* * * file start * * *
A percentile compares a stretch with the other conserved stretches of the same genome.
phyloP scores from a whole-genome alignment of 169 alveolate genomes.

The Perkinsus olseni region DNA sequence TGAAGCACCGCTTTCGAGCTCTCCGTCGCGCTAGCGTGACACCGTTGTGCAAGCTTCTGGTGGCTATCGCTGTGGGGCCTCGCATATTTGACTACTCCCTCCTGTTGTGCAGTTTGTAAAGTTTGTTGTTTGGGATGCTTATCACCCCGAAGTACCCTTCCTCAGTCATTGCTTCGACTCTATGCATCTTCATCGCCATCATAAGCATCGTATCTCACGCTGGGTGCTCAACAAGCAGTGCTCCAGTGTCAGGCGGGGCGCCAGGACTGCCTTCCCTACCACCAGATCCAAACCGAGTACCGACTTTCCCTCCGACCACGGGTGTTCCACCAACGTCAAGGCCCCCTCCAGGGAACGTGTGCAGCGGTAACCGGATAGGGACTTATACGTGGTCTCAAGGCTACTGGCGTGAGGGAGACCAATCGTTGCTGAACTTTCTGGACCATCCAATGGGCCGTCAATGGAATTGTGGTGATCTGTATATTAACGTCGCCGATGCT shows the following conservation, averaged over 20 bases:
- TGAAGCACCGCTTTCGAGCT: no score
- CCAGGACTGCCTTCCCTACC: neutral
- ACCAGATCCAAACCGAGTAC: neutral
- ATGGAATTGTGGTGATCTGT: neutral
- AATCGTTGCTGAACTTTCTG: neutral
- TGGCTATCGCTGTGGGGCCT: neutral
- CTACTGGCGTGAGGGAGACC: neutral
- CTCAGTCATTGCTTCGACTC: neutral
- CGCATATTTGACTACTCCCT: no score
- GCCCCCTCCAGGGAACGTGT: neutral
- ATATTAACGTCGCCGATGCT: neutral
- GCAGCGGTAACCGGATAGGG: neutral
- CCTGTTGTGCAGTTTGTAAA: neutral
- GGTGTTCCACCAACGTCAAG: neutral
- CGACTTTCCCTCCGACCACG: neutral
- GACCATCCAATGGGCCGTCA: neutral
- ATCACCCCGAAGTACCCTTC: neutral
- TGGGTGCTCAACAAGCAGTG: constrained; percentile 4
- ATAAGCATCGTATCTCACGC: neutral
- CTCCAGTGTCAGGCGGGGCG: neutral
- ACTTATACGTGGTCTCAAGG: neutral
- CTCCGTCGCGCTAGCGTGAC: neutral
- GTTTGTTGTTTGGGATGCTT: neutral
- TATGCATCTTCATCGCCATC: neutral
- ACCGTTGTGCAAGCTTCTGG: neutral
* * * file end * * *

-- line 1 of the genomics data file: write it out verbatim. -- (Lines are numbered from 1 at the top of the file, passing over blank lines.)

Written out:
A percentile compares a stretch with the other conserved stretches of the same genome.